Category: All About Guns
How big is a 45-90 bullet?
The Smith & Wesson “Victory Model“ was chambered in .38 Spl. and had a 4″ barrel as made under a World War II U.S. Navy contract. It is seen here being fired by Navy cadets.
In mid-1940, when it was becoming increasingly likely that the United States would be drawn into the war raging in Europe, the U.S. Navy, along with all branches of our armed forces, was evaluating the projected demand for arms. The standard handgun for the Navy at the time was the M1911A1 .45 ACP pistol. It became pretty obvious that the demand for these pistols would soon overwhelm the available supply, particularly since the Army and Marines would also be clamoring for handguns when war began.
The Navy adopted a policy of equipping its personnel with as many M1911A1 pistols as possible and obtaining a secondary source of handguns for “less critical requirements.” It was determined that the most suitable gun for this purpose was the Smith & Wesson Military & Police .38 Spl. revolver with a 4″ barrel. The M&P was Smith & Wesson’s “K-frame Military & Police” revolver which had proven to be popular in the civilian marketplace prior to the war.
This course of action was related in the Ordnance Dept. document “Project Supporting Paper; Miscellaneous Pistols and Revolvers”: “In addition to the M1917 revolvers … sizeable numbers of various other revolvers and pistols were procured by Ordnance. The United States Navy, unable to obtain the standardized M1911A1 Pistol, placed contracts directly with Smith & Wesson for the Caliber .38 Special, Military and Police Model Revolver.“
Although the U.S. Navy specified that the revolvers made under its contract be chambered for the .38 Spl. cartridge (technically, the .38 S&W Spl.), the British government also ordered large numbers of similar sixguns from Smith & Wesson chambered for another cartridge, the “.38-200”—which was essentially the .38 S&W cartridge with a 200-gr. lead bullet. This was later changed to a 175-gr. jacketed bullet.
The .38 S&W and .38 Spl. cartridges are sometimes confused, but they are two different chamberings and are not interchangeable; the .38 S&W is shorter and has a slightly larger diameter than the .38 Spl. As related in an Ordnance Dept. document: “From October 1941 to March 1945, Smith & Wesson produced the Caliber .38-200 Revolver for the British Army. This weapon was almost identical to the U.S. Navy’s Caliber .38 Special Revolver except for caliber and barrel length. The British revolver has a 5″ barrel, while the U.S. Navy used the 4-inch.”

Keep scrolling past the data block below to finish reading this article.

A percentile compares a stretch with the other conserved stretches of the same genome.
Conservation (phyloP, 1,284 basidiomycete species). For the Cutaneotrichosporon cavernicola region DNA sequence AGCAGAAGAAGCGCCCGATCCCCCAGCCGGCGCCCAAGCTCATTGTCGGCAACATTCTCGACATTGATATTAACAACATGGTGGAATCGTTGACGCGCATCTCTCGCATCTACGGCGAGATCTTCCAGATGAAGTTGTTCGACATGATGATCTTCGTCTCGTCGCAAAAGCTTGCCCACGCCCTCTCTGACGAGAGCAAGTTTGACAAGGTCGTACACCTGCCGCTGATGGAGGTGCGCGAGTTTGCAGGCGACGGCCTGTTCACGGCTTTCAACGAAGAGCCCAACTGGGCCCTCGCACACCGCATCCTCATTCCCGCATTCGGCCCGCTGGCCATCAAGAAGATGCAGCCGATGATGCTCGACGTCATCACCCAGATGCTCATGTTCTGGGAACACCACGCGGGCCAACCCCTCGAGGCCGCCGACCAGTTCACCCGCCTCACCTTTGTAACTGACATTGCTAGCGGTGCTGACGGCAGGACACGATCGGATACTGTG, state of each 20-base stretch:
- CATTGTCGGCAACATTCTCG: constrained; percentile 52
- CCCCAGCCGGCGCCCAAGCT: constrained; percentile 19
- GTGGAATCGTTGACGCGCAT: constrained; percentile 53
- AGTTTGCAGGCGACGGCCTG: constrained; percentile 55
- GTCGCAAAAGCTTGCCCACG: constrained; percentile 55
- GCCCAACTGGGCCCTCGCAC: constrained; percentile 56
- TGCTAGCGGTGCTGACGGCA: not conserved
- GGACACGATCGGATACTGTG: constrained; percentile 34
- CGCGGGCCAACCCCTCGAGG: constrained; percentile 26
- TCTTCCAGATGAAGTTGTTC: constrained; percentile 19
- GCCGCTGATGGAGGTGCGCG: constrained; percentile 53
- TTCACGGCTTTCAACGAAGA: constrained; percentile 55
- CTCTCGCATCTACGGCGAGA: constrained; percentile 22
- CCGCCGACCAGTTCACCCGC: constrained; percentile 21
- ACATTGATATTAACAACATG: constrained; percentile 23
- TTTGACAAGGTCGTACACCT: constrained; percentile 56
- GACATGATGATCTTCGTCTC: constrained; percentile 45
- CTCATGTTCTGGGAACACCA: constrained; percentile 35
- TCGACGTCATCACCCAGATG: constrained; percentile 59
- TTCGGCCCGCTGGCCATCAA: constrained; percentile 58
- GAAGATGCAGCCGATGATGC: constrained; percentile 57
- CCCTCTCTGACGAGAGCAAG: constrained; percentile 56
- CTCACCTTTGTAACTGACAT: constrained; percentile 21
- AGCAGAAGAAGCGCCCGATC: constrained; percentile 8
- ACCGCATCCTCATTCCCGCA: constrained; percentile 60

While most of the S&W .38-200 revolvers did have 5″ barrels, some were made in 4″ and 6″ lengths as well. The 5″ barrel was made standard after April 10, 1942. Ordnance records indicate that a total of 590,305 of the .38-200 revolvers were manufactured by Smith & Wesson between October 1941 and March 1945, which was significantly more than the number of S&W .38 Spl. revolvers produced during the war.
Although the majority of S&W .38-200 revolvers were made under British contract and sent to Great Britain, some were also used by the U.S. military, chiefly for security purposes and for arming allies, such as resistance fighters. As discussed in Charles W. Pate’s excellent book, U.S. Handguns of World War II—The Secondary Pistols And Revolvers: “It is not a generally known fact, but the U.S. Army also used these arms (S&W .38-200 revolvers), though on a very limited basis.
There are a few documented cases of U.S. Army issue in the continental United States, primarily for guard purposes, and more substantial numbers were used in combat theaters. Several .38-200 serial numbers were found in OSS [Office of Strategic Services] hand receipt records of overseas units. But the revolver’s association with the OSS was primarily in that organization’s role in supplying resistance forces. Many thousands of .38-200 S&Ws were channeled through the OSS. In addition, it was the OSS that requested development of U.S. jacketed ammunition for the revolver.